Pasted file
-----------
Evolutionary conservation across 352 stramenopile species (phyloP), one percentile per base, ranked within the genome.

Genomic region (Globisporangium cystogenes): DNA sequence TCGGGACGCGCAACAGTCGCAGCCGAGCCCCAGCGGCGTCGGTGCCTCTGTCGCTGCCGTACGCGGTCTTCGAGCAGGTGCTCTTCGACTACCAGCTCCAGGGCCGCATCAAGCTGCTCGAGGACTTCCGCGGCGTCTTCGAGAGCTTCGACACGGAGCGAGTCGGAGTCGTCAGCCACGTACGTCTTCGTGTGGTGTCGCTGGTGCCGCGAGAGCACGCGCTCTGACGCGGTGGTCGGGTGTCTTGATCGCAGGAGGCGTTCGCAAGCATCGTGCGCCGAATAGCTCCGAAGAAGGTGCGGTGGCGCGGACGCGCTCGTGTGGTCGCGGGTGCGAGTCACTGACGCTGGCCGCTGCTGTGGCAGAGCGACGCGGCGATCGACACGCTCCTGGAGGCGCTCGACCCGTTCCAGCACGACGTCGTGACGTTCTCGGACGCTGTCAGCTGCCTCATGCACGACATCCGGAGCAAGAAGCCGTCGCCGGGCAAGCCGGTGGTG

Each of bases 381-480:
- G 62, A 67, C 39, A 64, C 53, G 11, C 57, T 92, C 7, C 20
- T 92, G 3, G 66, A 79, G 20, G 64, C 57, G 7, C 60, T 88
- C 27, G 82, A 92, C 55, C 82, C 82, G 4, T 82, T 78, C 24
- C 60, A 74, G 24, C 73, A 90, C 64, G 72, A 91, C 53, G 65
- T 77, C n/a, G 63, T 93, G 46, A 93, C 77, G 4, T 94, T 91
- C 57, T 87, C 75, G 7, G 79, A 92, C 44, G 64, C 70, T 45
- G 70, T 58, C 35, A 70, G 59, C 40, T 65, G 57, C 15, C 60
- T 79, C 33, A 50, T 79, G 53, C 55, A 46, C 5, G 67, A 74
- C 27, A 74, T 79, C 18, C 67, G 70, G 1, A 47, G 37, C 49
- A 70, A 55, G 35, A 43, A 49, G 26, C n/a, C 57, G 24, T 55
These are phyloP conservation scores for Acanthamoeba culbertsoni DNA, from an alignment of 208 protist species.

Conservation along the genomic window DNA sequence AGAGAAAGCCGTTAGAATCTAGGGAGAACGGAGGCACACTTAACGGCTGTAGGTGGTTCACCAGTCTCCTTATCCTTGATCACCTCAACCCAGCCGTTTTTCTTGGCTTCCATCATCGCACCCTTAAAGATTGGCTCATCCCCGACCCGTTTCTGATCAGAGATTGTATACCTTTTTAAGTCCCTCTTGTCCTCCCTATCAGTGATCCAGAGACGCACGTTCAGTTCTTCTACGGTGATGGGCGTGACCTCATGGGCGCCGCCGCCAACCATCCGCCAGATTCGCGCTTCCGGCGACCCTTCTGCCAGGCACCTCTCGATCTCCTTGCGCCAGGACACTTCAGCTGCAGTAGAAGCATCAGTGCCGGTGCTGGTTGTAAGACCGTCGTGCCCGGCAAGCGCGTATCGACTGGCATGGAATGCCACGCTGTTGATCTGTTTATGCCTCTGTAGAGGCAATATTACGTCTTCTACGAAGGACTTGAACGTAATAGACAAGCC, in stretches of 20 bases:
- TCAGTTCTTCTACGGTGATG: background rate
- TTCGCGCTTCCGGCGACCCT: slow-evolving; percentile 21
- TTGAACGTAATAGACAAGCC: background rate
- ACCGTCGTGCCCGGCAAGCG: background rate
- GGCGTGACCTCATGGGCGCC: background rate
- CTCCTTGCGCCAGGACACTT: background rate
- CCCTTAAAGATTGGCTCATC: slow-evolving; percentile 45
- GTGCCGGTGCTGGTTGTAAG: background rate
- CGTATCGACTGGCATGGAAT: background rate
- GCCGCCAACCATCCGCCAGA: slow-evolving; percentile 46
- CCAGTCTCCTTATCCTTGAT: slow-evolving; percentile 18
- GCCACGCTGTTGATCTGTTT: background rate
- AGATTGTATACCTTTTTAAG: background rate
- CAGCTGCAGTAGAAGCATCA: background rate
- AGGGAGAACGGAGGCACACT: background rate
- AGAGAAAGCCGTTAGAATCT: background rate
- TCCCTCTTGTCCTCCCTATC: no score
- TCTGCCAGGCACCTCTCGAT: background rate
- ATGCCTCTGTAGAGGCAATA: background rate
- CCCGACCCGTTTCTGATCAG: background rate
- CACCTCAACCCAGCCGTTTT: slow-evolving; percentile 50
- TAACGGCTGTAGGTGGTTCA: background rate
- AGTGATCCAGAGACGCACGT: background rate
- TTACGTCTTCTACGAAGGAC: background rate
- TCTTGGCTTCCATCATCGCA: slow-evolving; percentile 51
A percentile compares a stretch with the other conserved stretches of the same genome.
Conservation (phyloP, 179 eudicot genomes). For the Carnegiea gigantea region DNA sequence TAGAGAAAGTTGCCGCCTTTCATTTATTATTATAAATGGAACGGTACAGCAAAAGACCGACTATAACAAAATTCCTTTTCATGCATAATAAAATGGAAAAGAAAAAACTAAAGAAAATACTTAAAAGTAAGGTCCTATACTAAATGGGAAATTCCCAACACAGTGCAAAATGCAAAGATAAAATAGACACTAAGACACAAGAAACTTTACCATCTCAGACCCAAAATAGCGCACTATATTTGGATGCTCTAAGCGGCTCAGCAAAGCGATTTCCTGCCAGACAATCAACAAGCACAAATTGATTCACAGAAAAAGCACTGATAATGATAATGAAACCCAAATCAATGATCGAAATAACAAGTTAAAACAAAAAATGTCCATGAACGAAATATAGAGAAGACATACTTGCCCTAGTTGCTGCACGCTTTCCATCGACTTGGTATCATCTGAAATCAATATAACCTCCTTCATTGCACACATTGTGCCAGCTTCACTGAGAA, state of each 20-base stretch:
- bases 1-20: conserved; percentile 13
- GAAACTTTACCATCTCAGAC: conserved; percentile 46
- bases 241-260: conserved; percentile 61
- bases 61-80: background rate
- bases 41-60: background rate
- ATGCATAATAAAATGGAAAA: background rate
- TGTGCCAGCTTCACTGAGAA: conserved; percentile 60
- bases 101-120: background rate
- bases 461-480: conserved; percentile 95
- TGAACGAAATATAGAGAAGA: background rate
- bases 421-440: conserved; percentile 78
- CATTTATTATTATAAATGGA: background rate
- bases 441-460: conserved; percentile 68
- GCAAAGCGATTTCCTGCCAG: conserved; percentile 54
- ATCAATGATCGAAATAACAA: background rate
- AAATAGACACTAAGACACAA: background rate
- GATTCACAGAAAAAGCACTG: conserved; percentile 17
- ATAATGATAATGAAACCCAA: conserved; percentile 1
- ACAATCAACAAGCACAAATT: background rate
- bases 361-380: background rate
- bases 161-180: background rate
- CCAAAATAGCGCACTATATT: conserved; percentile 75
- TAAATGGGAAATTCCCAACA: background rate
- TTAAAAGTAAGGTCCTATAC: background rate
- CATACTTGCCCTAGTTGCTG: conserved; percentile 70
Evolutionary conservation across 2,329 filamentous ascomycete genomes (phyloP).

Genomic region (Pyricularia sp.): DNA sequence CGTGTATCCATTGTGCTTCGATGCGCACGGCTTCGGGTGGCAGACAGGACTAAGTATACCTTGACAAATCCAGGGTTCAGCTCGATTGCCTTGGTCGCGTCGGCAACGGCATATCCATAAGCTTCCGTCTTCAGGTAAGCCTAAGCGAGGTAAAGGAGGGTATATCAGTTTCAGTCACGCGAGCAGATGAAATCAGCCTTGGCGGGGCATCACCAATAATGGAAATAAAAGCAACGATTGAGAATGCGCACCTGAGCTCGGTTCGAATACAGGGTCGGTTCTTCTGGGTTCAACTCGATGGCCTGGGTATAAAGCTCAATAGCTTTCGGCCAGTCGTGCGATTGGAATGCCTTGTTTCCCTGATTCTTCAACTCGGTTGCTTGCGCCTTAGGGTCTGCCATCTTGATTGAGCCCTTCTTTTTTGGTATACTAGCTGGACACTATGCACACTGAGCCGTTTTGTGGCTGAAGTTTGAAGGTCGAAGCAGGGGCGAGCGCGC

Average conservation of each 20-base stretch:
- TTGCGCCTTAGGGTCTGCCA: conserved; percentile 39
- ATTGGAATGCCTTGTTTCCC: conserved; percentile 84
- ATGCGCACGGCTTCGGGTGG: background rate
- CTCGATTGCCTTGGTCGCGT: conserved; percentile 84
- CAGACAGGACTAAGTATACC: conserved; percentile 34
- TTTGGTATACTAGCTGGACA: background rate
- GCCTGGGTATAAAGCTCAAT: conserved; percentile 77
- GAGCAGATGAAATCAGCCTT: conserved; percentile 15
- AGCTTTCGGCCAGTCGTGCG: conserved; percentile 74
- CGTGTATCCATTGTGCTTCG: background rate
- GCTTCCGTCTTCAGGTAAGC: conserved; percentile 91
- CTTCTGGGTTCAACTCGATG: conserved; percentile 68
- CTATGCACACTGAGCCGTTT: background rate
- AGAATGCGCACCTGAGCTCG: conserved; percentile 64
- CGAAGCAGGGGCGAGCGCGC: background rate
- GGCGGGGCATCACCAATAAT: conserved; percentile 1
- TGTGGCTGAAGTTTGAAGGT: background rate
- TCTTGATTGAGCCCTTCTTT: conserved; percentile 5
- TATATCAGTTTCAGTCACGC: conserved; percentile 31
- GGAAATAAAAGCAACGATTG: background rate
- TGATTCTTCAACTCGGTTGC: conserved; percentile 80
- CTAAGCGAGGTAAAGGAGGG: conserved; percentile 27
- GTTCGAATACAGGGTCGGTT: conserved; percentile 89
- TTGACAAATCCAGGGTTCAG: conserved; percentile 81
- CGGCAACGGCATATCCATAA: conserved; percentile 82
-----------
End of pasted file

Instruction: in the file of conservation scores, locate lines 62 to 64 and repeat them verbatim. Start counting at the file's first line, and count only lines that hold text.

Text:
- bases 361-380: background rate
- bases 161-180: background rate
- CCAAAATAGCGCACTATATT: conserved; percentile 75